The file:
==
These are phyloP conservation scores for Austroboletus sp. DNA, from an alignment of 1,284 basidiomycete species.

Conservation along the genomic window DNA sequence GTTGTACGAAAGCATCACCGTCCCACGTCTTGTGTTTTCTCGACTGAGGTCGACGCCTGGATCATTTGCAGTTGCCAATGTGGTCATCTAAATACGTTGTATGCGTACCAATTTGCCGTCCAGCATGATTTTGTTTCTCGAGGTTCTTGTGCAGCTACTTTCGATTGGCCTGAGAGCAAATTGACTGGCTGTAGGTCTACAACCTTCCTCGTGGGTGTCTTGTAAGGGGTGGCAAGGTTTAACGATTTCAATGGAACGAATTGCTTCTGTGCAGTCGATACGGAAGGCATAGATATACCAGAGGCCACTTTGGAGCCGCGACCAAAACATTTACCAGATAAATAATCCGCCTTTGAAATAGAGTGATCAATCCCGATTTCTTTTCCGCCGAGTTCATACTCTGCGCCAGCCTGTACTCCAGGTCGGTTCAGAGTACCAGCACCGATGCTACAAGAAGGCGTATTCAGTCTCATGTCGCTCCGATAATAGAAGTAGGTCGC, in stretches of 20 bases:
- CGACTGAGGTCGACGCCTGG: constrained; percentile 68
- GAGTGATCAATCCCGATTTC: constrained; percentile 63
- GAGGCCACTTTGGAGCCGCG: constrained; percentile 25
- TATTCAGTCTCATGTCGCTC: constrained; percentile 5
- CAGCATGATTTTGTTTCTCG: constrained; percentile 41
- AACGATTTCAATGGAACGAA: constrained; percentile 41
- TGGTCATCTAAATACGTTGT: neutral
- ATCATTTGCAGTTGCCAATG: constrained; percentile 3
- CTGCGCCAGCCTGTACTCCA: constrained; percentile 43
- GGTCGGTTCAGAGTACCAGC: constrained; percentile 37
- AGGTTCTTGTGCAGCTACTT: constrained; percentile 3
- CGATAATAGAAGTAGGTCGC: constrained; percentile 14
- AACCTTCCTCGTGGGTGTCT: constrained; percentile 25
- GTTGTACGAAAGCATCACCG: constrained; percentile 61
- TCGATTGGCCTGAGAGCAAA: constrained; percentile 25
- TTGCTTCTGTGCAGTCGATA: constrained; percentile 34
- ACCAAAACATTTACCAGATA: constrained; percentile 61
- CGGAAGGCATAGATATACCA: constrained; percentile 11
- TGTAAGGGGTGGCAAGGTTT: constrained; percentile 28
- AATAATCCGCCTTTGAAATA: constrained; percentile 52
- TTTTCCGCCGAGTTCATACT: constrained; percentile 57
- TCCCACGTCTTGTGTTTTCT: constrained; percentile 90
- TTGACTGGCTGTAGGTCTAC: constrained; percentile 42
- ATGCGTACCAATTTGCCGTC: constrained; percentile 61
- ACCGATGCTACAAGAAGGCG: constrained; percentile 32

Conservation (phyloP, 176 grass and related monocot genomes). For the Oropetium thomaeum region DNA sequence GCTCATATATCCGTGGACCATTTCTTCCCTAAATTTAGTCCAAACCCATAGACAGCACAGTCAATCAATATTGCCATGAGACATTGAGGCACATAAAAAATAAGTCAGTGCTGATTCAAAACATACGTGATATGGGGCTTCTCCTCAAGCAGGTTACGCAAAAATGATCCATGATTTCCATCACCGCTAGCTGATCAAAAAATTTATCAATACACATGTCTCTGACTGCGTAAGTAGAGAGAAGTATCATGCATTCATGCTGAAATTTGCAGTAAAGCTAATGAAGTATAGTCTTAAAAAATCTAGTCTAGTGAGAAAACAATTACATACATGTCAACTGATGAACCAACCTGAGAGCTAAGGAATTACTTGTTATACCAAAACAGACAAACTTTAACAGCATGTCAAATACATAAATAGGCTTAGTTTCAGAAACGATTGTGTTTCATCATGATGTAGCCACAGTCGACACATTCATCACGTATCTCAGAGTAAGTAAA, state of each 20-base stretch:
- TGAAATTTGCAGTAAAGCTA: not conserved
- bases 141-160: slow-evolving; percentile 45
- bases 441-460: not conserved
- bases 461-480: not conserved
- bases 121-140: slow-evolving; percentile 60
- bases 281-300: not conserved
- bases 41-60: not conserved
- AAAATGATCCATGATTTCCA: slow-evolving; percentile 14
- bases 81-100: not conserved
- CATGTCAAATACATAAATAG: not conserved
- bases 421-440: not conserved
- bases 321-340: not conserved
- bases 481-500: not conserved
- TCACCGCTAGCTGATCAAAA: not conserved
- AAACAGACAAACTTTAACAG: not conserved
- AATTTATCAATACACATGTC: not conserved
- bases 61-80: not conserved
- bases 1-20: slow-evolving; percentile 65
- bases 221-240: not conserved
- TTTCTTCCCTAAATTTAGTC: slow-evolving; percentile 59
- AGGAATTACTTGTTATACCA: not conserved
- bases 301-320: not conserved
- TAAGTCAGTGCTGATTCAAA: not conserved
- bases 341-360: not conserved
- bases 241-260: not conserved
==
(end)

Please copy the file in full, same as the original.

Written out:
These are phyloP conservation scores for Austroboletus sp. DNA, from an alignment of 1,284 basidiomycete species.

Conservation along the genomic window DNA sequence GTTGTACGAAAGCATCACCGTCCCACGTCTTGTGTTTTCTCGACTGAGGTCGACGCCTGGATCATTTGCAGTTGCCAATGTGGTCATCTAAATACGTTGTATGCGTACCAATTTGCCGTCCAGCATGATTTTGTTTCTCGAGGTTCTTGTGCAGCTACTTTCGATTGGCCTGAGAGCAAATTGACTGGCTGTAGGTCTACAACCTTCCTCGTGGGTGTCTTGTAAGGGGTGGCAAGGTTTAACGATTTCAATGGAACGAATTGCTTCTGTGCAGTCGATACGGAAGGCATAGATATACCAGAGGCCACTTTGGAGCCGCGACCAAAACATTTACCAGATAAATAATCCGCCTTTGAAATAGAGTGATCAATCCCGATTTCTTTTCCGCCGAGTTCATACTCTGCGCCAGCCTGTACTCCAGGTCGGTTCAGAGTACCAGCACCGATGCTACAAGAAGGCGTATTCAGTCTCATGTCGCTCCGATAATAGAAGTAGGTCGC, in stretches of 20 bases:
- CGACTGAGGTCGACGCCTGG: constrained; percentile 68
- GAGTGATCAATCCCGATTTC: constrained; percentile 63
- GAGGCCACTTTGGAGCCGCG: constrained; percentile 25
- TATTCAGTCTCATGTCGCTC: constrained; percentile 5
- CAGCATGATTTTGTTTCTCG: constrained; percentile 41
- AACGATTTCAATGGAACGAA: constrained; percentile 41
- TGGTCATCTAAATACGTTGT: neutral
- ATCATTTGCAGTTGCCAATG: constrained; percentile 3
- CTGCGCCAGCCTGTACTCCA: constrained; percentile 43
- GGTCGGTTCAGAGTACCAGC: constrained; percentile 37
- AGGTTCTTGTGCAGCTACTT: constrained; percentile 3
- CGATAATAGAAGTAGGTCGC: constrained; percentile 14
- AACCTTCCTCGTGGGTGTCT: constrained; percentile 25
- GTTGTACGAAAGCATCACCG: constrained; percentile 61
- TCGATTGGCCTGAGAGCAAA: constrained; percentile 25
- TTGCTTCTGTGCAGTCGATA: constrained; percentile 34
- ACCAAAACATTTACCAGATA: constrained; percentile 61
- CGGAAGGCATAGATATACCA: constrained; percentile 11
- TGTAAGGGGTGGCAAGGTTT: constrained; percentile 28
- AATAATCCGCCTTTGAAATA: constrained; percentile 52
- TTTTCCGCCGAGTTCATACT: constrained; percentile 57
- TCCCACGTCTTGTGTTTTCT: constrained; percentile 90
- TTGACTGGCTGTAGGTCTAC: constrained; percentile 42
- ATGCGTACCAATTTGCCGTC: constrained; percentile 61
- ACCGATGCTACAAGAAGGCG: constrained; percentile 32

Conservation (phyloP, 176 grass and related monocot genomes). For the Oropetium thomaeum region DNA sequence GCTCATATATCCGTGGACCATTTCTTCCCTAAATTTAGTCCAAACCCATAGACAGCACAGTCAATCAATATTGCCATGAGACATTGAGGCACATAAAAAATAAGTCAGTGCTGATTCAAAACATACGTGATATGGGGCTTCTCCTCAAGCAGGTTACGCAAAAATGATCCATGATTTCCATCACCGCTAGCTGATCAAAAAATTTATCAATACACATGTCTCTGACTGCGTAAGTAGAGAGAAGTATCATGCATTCATGCTGAAATTTGCAGTAAAGCTAATGAAGTATAGTCTTAAAAAATCTAGTCTAGTGAGAAAACAATTACATACATGTCAACTGATGAACCAACCTGAGAGCTAAGGAATTACTTGTTATACCAAAACAGACAAACTTTAACAGCATGTCAAATACATAAATAGGCTTAGTTTCAGAAACGATTGTGTTTCATCATGATGTAGCCACAGTCGACACATTCATCACGTATCTCAGAGTAAGTAAA, state of each 20-base stretch:
- TGAAATTTGCAGTAAAGCTA: not conserved
- bases 141-160: slow-evolving; percentile 45
- bases 441-460: not conserved
- bases 461-480: not conserved
- bases 121-140: slow-evolving; percentile 60
- bases 281-300: not conserved
- bases 41-60: not conserved
- AAAATGATCCATGATTTCCA: slow-evolving; percentile 14
- bases 81-100: not conserved
- CATGTCAAATACATAAATAG: not conserved
- bases 421-440: not conserved
- bases 321-340: not conserved
- bases 481-500: not conserved
- TCACCGCTAGCTGATCAAAA: not conserved
- AAACAGACAAACTTTAACAG: not conserved
- AATTTATCAATACACATGTC: not conserved
- bases 61-80: not conserved
- bases 1-20: slow-evolving; percentile 65
- bases 221-240: not conserved
- TTTCTTCCCTAAATTTAGTC: slow-evolving; percentile 59
- AGGAATTACTTGTTATACCA: not conserved
- bases 301-320: not conserved
- TAAGTCAGTGCTGATTCAAA: not conserved
- bases 341-360: not conserved
- bases 241-260: not conserved